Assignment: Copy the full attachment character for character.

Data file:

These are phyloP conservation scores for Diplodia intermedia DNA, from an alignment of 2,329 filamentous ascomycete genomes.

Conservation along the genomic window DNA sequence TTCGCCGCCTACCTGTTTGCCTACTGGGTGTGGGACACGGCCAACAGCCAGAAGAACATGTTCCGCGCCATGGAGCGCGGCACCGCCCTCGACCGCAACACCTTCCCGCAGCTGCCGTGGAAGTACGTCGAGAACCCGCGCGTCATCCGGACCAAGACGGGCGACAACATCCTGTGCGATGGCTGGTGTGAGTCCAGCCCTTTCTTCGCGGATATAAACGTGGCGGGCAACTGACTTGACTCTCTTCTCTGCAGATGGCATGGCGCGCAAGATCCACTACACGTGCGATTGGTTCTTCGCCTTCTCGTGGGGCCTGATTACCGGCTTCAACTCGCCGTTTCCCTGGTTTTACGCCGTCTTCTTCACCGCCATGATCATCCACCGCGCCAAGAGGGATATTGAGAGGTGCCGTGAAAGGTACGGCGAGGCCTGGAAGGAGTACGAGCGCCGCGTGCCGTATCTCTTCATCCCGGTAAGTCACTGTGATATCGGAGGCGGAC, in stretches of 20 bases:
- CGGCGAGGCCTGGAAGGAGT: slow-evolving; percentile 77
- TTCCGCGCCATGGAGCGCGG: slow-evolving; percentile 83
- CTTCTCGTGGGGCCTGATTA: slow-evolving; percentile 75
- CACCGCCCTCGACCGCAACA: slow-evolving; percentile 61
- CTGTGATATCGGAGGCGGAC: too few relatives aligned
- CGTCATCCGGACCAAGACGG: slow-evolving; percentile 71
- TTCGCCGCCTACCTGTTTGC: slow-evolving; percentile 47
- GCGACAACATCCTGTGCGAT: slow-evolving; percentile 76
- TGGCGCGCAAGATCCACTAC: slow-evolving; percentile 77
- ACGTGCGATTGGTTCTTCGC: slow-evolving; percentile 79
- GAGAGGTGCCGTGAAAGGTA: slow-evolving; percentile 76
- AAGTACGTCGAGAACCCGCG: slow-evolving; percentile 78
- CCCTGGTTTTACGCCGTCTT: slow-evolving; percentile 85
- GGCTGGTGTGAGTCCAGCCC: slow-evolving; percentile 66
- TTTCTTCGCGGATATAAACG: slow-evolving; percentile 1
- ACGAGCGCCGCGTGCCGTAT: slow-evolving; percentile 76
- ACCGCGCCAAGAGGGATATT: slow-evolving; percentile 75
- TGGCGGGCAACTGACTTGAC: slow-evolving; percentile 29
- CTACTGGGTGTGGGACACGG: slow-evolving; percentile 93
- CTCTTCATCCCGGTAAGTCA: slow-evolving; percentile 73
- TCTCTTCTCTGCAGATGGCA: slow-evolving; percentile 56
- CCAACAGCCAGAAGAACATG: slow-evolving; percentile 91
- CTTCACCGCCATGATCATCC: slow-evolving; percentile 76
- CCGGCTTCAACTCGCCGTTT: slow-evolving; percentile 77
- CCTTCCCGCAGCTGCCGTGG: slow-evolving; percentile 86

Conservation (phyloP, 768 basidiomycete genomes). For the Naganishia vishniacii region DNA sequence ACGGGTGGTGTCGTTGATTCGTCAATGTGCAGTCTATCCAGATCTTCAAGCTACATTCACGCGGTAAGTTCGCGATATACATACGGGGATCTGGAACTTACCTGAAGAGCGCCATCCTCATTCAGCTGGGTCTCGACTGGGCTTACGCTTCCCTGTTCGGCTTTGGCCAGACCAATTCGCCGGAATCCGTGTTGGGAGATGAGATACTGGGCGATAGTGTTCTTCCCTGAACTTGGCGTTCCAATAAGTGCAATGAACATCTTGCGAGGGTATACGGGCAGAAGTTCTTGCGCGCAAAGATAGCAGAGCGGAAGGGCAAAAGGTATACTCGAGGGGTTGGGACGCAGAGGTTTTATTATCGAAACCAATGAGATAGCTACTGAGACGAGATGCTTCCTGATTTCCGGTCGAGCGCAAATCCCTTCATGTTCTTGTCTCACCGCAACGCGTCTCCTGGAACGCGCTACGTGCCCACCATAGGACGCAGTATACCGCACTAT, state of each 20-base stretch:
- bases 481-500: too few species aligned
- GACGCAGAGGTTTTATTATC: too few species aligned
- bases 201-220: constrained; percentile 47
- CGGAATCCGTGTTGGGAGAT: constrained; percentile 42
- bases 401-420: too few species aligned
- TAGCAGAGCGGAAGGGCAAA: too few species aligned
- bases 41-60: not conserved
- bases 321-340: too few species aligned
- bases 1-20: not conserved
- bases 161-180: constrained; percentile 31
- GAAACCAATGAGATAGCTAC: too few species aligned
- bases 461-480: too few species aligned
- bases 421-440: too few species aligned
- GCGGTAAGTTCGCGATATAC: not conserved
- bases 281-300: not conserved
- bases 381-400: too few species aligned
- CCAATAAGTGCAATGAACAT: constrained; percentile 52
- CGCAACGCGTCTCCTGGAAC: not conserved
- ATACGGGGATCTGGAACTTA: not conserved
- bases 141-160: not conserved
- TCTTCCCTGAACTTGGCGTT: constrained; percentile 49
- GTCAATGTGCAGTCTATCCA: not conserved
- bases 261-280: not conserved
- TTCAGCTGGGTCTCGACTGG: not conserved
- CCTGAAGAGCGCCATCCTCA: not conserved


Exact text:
These are phyloP conservation scores for Diplodia intermedia DNA, from an alignment of 2,329 filamentous ascomycete genomes.

Conservation along the genomic window DNA sequence TTCGCCGCCTACCTGTTTGCCTACTGGGTGTGGGACACGGCCAACAGCCAGAAGAACATGTTCCGCGCCATGGAGCGCGGCACCGCCCTCGACCGCAACACCTTCCCGCAGCTGCCGTGGAAGTACGTCGAGAACCCGCGCGTCATCCGGACCAAGACGGGCGACAACATCCTGTGCGATGGCTGGTGTGAGTCCAGCCCTTTCTTCGCGGATATAAACGTGGCGGGCAACTGACTTGACTCTCTTCTCTGCAGATGGCATGGCGCGCAAGATCCACTACACGTGCGATTGGTTCTTCGCCTTCTCGTGGGGCCTGATTACCGGCTTCAACTCGCCGTTTCCCTGGTTTTACGCCGTCTTCTTCACCGCCATGATCATCCACCGCGCCAAGAGGGATATTGAGAGGTGCCGTGAAAGGTACGGCGAGGCCTGGAAGGAGTACGAGCGCCGCGTGCCGTATCTCTTCATCCCGGTAAGTCACTGTGATATCGGAGGCGGAC, in stretches of 20 bases:
- CGGCGAGGCCTGGAAGGAGT: slow-evolving; percentile 77
- TTCCGCGCCATGGAGCGCGG: slow-evolving; percentile 83
- CTTCTCGTGGGGCCTGATTA: slow-evolving; percentile 75
- CACCGCCCTCGACCGCAACA: slow-evolving; percentile 61
- CTGTGATATCGGAGGCGGAC: too few relatives aligned
- CGTCATCCGGACCAAGACGG: slow-evolving; percentile 71
- TTCGCCGCCTACCTGTTTGC: slow-evolving; percentile 47
- GCGACAACATCCTGTGCGAT: slow-evolving; percentile 76
- TGGCGCGCAAGATCCACTAC: slow-evolving; percentile 77
- ACGTGCGATTGGTTCTTCGC: slow-evolving; percentile 79
- GAGAGGTGCCGTGAAAGGTA: slow-evolving; percentile 76
- AAGTACGTCGAGAACCCGCG: slow-evolving; percentile 78
- CCCTGGTTTTACGCCGTCTT: slow-evolving; percentile 85
- GGCTGGTGTGAGTCCAGCCC: slow-evolving; percentile 66
- TTTCTTCGCGGATATAAACG: slow-evolving; percentile 1
- ACGAGCGCCGCGTGCCGTAT: slow-evolving; percentile 76
- ACCGCGCCAAGAGGGATATT: slow-evolving; percentile 75
- TGGCGGGCAACTGACTTGAC: slow-evolving; percentile 29
- CTACTGGGTGTGGGACACGG: slow-evolving; percentile 93
- CTCTTCATCCCGGTAAGTCA: slow-evolving; percentile 73
- TCTCTTCTCTGCAGATGGCA: slow-evolving; percentile 56
- CCAACAGCCAGAAGAACATG: slow-evolving; percentile 91
- CTTCACCGCCATGATCATCC: slow-evolving; percentile 76
- CCGGCTTCAACTCGCCGTTT: slow-evolving; percentile 77
- CCTTCCCGCAGCTGCCGTGG: slow-evolving; percentile 86

Conservation (phyloP, 768 basidiomycete genomes). For the Naganishia vishniacii region DNA sequence ACGGGTGGTGTCGTTGATTCGTCAATGTGCAGTCTATCCAGATCTTCAAGCTACATTCACGCGGTAAGTTCGCGATATACATACGGGGATCTGGAACTTACCTGAAGAGCGCCATCCTCATTCAGCTGGGTCTCGACTGGGCTTACGCTTCCCTGTTCGGCTTTGGCCAGACCAATTCGCCGGAATCCGTGTTGGGAGATGAGATACTGGGCGATAGTGTTCTTCCCTGAACTTGGCGTTCCAATAAGTGCAATGAACATCTTGCGAGGGTATACGGGCAGAAGTTCTTGCGCGCAAAGATAGCAGAGCGGAAGGGCAAAAGGTATACTCGAGGGGTTGGGACGCAGAGGTTTTATTATCGAAACCAATGAGATAGCTACTGAGACGAGATGCTTCCTGATTTCCGGTCGAGCGCAAATCCCTTCATGTTCTTGTCTCACCGCAACGCGTCTCCTGGAACGCGCTACGTGCCCACCATAGGACGCAGTATACCGCACTAT, state of each 20-base stretch:
- bases 481-500: too few species aligned
- GACGCAGAGGTTTTATTATC: too few species aligned
- bases 201-220: constrained; percentile 47
- CGGAATCCGTGTTGGGAGAT: constrained; percentile 42
- bases 401-420: too few species aligned
- TAGCAGAGCGGAAGGGCAAA: too few species aligned
- bases 41-60: not conserved
- bases 321-340: too few species aligned
- bases 1-20: not conserved
- bases 161-180: constrained; percentile 31
- GAAACCAATGAGATAGCTAC: too few species aligned
- bases 461-480: too few species aligned
- bases 421-440: too few species aligned
- GCGGTAAGTTCGCGATATAC: not conserved
- bases 281-300: not conserved
- bases 381-400: too few species aligned
- CCAATAAGTGCAATGAACAT: constrained; percentile 52
- CGCAACGCGTCTCCTGGAAC: not conserved
- ATACGGGGATCTGGAACTTA: not conserved
- bases 141-160: not conserved
- TCTTCCCTGAACTTGGCGTT: constrained; percentile 49
- GTCAATGTGCAGTCTATCCA: not conserved
- bases 261-280: not conserved
- TTCAGCTGGGTCTCGACTGG: not conserved
- CCTGAAGAGCGCCATCCTCA: not conserved